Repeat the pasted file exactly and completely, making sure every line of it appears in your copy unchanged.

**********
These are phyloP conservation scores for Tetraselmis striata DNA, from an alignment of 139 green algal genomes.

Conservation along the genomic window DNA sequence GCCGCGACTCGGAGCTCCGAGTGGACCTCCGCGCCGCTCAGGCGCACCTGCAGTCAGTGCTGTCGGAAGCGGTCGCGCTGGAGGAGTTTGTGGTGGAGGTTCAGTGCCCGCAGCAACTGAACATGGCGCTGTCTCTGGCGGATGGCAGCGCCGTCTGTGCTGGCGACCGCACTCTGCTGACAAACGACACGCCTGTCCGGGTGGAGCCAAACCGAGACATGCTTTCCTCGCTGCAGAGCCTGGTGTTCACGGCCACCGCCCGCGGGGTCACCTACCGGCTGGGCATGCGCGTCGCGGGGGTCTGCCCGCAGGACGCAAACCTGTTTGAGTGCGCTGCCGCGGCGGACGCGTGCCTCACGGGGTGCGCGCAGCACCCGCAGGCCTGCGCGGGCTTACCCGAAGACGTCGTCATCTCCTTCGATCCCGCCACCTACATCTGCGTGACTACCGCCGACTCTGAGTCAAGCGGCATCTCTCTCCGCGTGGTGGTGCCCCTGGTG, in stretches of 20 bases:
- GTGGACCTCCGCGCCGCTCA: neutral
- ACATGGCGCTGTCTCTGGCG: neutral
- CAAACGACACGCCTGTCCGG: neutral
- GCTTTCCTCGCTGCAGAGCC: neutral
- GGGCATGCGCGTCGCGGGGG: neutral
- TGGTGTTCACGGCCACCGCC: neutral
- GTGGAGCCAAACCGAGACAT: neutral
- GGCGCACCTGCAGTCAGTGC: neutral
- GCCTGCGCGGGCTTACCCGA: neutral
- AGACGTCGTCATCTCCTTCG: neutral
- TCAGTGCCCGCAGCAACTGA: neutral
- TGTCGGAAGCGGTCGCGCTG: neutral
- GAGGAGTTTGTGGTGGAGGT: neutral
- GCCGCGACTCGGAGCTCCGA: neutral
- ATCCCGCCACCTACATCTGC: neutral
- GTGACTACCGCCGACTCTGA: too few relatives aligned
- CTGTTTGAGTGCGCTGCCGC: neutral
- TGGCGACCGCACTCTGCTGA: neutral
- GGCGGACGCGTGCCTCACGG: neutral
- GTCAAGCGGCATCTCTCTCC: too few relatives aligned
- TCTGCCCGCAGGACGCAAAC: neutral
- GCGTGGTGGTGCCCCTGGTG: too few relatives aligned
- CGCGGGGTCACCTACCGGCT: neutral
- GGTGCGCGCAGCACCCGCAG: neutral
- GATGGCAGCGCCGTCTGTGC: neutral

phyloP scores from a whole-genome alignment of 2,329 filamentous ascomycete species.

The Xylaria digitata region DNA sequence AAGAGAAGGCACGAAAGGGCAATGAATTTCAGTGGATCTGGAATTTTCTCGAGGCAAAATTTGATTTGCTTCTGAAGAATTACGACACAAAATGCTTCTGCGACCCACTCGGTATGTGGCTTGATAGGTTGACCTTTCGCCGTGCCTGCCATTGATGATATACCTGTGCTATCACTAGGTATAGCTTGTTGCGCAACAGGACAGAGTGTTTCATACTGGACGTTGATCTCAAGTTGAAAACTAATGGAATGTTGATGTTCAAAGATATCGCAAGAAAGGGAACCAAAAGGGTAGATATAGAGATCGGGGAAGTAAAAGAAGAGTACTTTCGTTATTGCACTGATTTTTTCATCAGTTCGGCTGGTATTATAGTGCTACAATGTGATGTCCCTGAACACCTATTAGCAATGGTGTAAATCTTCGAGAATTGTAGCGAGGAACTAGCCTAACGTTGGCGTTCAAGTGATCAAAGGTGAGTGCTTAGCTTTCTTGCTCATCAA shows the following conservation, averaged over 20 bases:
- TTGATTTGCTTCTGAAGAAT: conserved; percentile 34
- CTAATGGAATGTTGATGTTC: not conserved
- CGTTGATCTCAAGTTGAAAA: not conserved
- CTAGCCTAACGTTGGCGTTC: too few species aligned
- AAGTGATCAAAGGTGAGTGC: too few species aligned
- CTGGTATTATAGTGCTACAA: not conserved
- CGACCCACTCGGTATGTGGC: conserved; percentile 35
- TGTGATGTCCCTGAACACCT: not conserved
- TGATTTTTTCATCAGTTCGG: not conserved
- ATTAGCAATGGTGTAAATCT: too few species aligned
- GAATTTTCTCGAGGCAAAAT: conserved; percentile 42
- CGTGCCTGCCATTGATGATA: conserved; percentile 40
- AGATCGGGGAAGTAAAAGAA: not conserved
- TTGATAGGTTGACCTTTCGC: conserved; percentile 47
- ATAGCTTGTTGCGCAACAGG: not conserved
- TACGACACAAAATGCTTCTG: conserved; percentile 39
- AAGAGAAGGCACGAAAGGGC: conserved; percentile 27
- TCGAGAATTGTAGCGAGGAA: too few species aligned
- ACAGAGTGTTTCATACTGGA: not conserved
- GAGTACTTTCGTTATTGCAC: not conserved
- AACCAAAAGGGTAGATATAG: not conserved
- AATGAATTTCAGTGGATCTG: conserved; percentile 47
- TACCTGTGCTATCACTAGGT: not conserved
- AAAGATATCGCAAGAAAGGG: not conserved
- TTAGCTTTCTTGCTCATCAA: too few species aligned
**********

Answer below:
These are phyloP conservation scores for Tetraselmis striata DNA, from an alignment of 139 green algal genomes.

Conservation along the genomic window DNA sequence GCCGCGACTCGGAGCTCCGAGTGGACCTCCGCGCCGCTCAGGCGCACCTGCAGTCAGTGCTGTCGGAAGCGGTCGCGCTGGAGGAGTTTGTGGTGGAGGTTCAGTGCCCGCAGCAACTGAACATGGCGCTGTCTCTGGCGGATGGCAGCGCCGTCTGTGCTGGCGACCGCACTCTGCTGACAAACGACACGCCTGTCCGGGTGGAGCCAAACCGAGACATGCTTTCCTCGCTGCAGAGCCTGGTGTTCACGGCCACCGCCCGCGGGGTCACCTACCGGCTGGGCATGCGCGTCGCGGGGGTCTGCCCGCAGGACGCAAACCTGTTTGAGTGCGCTGCCGCGGCGGACGCGTGCCTCACGGGGTGCGCGCAGCACCCGCAGGCCTGCGCGGGCTTACCCGAAGACGTCGTCATCTCCTTCGATCCCGCCACCTACATCTGCGTGACTACCGCCGACTCTGAGTCAAGCGGCATCTCTCTCCGCGTGGTGGTGCCCCTGGTG, in stretches of 20 bases:
- GTGGACCTCCGCGCCGCTCA: neutral
- ACATGGCGCTGTCTCTGGCG: neutral
- CAAACGACACGCCTGTCCGG: neutral
- GCTTTCCTCGCTGCAGAGCC: neutral
- GGGCATGCGCGTCGCGGGGG: neutral
- TGGTGTTCACGGCCACCGCC: neutral
- GTGGAGCCAAACCGAGACAT: neutral
- GGCGCACCTGCAGTCAGTGC: neutral
- GCCTGCGCGGGCTTACCCGA: neutral
- AGACGTCGTCATCTCCTTCG: neutral
- TCAGTGCCCGCAGCAACTGA: neutral
- TGTCGGAAGCGGTCGCGCTG: neutral
- GAGGAGTTTGTGGTGGAGGT: neutral
- GCCGCGACTCGGAGCTCCGA: neutral
- ATCCCGCCACCTACATCTGC: neutral
- GTGACTACCGCCGACTCTGA: too few relatives aligned
- CTGTTTGAGTGCGCTGCCGC: neutral
- TGGCGACCGCACTCTGCTGA: neutral
- GGCGGACGCGTGCCTCACGG: neutral
- GTCAAGCGGCATCTCTCTCC: too few relatives aligned
- TCTGCCCGCAGGACGCAAAC: neutral
- GCGTGGTGGTGCCCCTGGTG: too few relatives aligned
- CGCGGGGTCACCTACCGGCT: neutral
- GGTGCGCGCAGCACCCGCAG: neutral
- GATGGCAGCGCCGTCTGTGC: neutral

phyloP scores from a whole-genome alignment of 2,329 filamentous ascomycete species.

The Xylaria digitata region DNA sequence AAGAGAAGGCACGAAAGGGCAATGAATTTCAGTGGATCTGGAATTTTCTCGAGGCAAAATTTGATTTGCTTCTGAAGAATTACGACACAAAATGCTTCTGCGACCCACTCGGTATGTGGCTTGATAGGTTGACCTTTCGCCGTGCCTGCCATTGATGATATACCTGTGCTATCACTAGGTATAGCTTGTTGCGCAACAGGACAGAGTGTTTCATACTGGACGTTGATCTCAAGTTGAAAACTAATGGAATGTTGATGTTCAAAGATATCGCAAGAAAGGGAACCAAAAGGGTAGATATAGAGATCGGGGAAGTAAAAGAAGAGTACTTTCGTTATTGCACTGATTTTTTCATCAGTTCGGCTGGTATTATAGTGCTACAATGTGATGTCCCTGAACACCTATTAGCAATGGTGTAAATCTTCGAGAATTGTAGCGAGGAACTAGCCTAACGTTGGCGTTCAAGTGATCAAAGGTGAGTGCTTAGCTTTCTTGCTCATCAA shows the following conservation, averaged over 20 bases:
- TTGATTTGCTTCTGAAGAAT: conserved; percentile 34
- CTAATGGAATGTTGATGTTC: not conserved
- CGTTGATCTCAAGTTGAAAA: not conserved
- CTAGCCTAACGTTGGCGTTC: too few species aligned
- AAGTGATCAAAGGTGAGTGC: too few species aligned
- CTGGTATTATAGTGCTACAA: not conserved
- CGACCCACTCGGTATGTGGC: conserved; percentile 35
- TGTGATGTCCCTGAACACCT: not conserved
- TGATTTTTTCATCAGTTCGG: not conserved
- ATTAGCAATGGTGTAAATCT: too few species aligned
- GAATTTTCTCGAGGCAAAAT: conserved; percentile 42
- CGTGCCTGCCATTGATGATA: conserved; percentile 40
- AGATCGGGGAAGTAAAAGAA: not conserved
- TTGATAGGTTGACCTTTCGC: conserved; percentile 47
- ATAGCTTGTTGCGCAACAGG: not conserved
- TACGACACAAAATGCTTCTG: conserved; percentile 39
- AAGAGAAGGCACGAAAGGGC: conserved; percentile 27
- TCGAGAATTGTAGCGAGGAA: too few species aligned
- ACAGAGTGTTTCATACTGGA: not conserved
- GAGTACTTTCGTTATTGCAC: not conserved
- AACCAAAAGGGTAGATATAG: not conserved
- AATGAATTTCAGTGGATCTG: conserved; percentile 47
- TACCTGTGCTATCACTAGGT: not conserved
- AAAGATATCGCAAGAAAGGG: not conserved
- TTAGCTTTCTTGCTCATCAA: too few species aligned